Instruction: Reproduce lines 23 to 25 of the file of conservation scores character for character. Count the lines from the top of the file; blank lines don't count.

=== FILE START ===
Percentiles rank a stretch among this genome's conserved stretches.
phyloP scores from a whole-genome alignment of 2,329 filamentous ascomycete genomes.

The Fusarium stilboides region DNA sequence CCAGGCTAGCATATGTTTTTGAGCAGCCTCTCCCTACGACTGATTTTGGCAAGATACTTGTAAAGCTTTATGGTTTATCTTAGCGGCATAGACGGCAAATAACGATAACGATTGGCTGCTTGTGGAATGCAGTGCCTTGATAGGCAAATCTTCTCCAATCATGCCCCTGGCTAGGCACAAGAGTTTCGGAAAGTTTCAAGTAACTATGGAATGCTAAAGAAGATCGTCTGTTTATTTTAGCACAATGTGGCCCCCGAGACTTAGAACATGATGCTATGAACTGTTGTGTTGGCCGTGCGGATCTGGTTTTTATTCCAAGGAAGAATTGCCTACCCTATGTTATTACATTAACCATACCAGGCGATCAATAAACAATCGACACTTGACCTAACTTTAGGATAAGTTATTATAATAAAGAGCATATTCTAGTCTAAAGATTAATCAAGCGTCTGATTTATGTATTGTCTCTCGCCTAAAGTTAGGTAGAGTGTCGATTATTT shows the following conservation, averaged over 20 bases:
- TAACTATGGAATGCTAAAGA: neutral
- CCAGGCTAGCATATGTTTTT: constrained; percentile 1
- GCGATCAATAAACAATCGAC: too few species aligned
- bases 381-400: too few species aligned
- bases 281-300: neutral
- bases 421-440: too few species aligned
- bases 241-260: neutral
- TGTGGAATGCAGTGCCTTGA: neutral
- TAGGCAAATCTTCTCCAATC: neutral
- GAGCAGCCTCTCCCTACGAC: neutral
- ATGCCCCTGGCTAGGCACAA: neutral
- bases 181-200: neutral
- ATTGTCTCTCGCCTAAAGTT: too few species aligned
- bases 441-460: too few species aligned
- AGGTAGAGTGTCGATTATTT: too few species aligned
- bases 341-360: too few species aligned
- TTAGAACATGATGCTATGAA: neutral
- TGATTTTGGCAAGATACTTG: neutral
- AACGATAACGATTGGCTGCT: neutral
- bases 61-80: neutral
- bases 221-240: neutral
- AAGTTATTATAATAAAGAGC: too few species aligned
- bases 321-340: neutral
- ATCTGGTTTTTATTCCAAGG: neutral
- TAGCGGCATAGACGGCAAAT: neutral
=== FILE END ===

- bases 61-80: neutral
- bases 221-240: neutral
- AAGTTATTATAATAAAGAGC: too few species aligned